By Roneshia Thomas
From the May / June 2023 Issue
Ports and Foreign Trade Zones (FTZs) are at the center of the importing and exporting of goods domestically and internationally. There are over 300 ports in the United States that are owned and operated by states, counties, municipalities, and privately-owned companies.
To support the continued growth of the maritime transportation industry, the U.S. Department of Transportation introduced the MARAD program. This ports-focused program supports projects that improve the safe, efficient, or reliable movement of goods into, out of, or within a port. DOT manages the intermodal transportation network, ensuring its role as a main contributor to the nation’s economic and national security posture.
In combination with ports, FTZs are a mainstay in the trading industry. Foreign-trade zones are designated sites licensed by the Foreign-Trade Zones Board at which special customs procedures may be used. Since 1934, the federal government has helped encourage activity and value-added at facilities in competition with foreign alternatives by allowing delayed or reduced duty payments on foreign merchandise.
There are several advantages to considering FTZs when looking to build manufacturing or distribution facilities. Such as:
- No duties on imported goods that are later re-exported
- Delayed payment of duties on goods that enter the U.S. market
- Manufacturing-specific benefits—with case-by-case approval by the FTZ Board—that can include reduction of duties if a lower tariff rate applies to the finished product leaving the zone than the tariff rates that would have applied on foreign components (“inverted tariff”)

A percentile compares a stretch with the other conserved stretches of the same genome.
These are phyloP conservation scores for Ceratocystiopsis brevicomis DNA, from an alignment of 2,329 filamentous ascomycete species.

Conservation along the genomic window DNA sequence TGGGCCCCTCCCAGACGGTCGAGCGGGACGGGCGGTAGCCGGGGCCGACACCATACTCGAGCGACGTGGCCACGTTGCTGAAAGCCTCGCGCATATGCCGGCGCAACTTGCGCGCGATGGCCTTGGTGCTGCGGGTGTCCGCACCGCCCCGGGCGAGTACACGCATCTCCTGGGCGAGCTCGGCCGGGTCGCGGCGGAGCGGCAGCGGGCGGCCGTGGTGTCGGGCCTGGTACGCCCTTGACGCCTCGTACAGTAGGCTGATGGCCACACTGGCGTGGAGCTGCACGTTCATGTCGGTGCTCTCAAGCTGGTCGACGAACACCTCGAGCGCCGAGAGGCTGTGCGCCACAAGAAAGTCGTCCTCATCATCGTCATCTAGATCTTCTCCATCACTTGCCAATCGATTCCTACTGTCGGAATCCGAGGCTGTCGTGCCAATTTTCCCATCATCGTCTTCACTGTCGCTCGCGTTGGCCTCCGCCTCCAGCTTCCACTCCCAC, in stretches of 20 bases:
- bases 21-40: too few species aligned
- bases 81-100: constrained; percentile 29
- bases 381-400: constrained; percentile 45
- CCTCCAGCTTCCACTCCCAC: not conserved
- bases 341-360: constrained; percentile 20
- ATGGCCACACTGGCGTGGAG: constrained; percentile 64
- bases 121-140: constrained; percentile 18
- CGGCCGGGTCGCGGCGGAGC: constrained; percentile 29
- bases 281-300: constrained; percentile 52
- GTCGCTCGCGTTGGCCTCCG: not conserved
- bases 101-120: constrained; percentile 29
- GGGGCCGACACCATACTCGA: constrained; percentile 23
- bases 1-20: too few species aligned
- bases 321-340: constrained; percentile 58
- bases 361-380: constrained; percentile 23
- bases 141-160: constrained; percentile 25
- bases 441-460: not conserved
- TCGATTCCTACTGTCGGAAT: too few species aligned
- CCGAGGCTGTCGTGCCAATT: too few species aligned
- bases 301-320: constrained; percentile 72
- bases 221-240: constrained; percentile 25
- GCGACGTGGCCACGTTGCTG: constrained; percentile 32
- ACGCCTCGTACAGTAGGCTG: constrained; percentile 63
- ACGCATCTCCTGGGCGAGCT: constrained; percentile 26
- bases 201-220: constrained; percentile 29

- Elimination of duties on waste, scrap, and rejected or defective parts
- Reductions in merchandise processing fees because zone users may be able to file a single customs “entry” (and pay a single fee) per week rather than making multiple entries during the course of a week
The American Association of Port Authorities (AAPA) has added another component intended to not only cut costs but support a healthy environment, the Hydrogen for Ports Act. This legislation was introduced this year to support the adoption of hydrogen in the port industry. Hydrogen energy infrastructure has the potential to start a wave of growth in maritime transportation while creating another tool in the energy mix to mitigate emissions. Due to ports being big movers and users of energy, hydrogen will allow ports to cut costs dramatically.
Despite ports and FTZs needing the approval of local U.S. Customs and Border Protection officials, sites and facilities remain within the jurisdiction of local, state, or federal governments or agencies.
Greater Fort Lauderdale, FL: Hub For International Commerce
Home to Port Everglades, two Foreign Trade Zones (FTZs) and Fort Lauderdale-Hollywood International Airport (FLL), Greater Fort Lauderdale is an outstanding location for individuals and companies looking to do business on a global scale.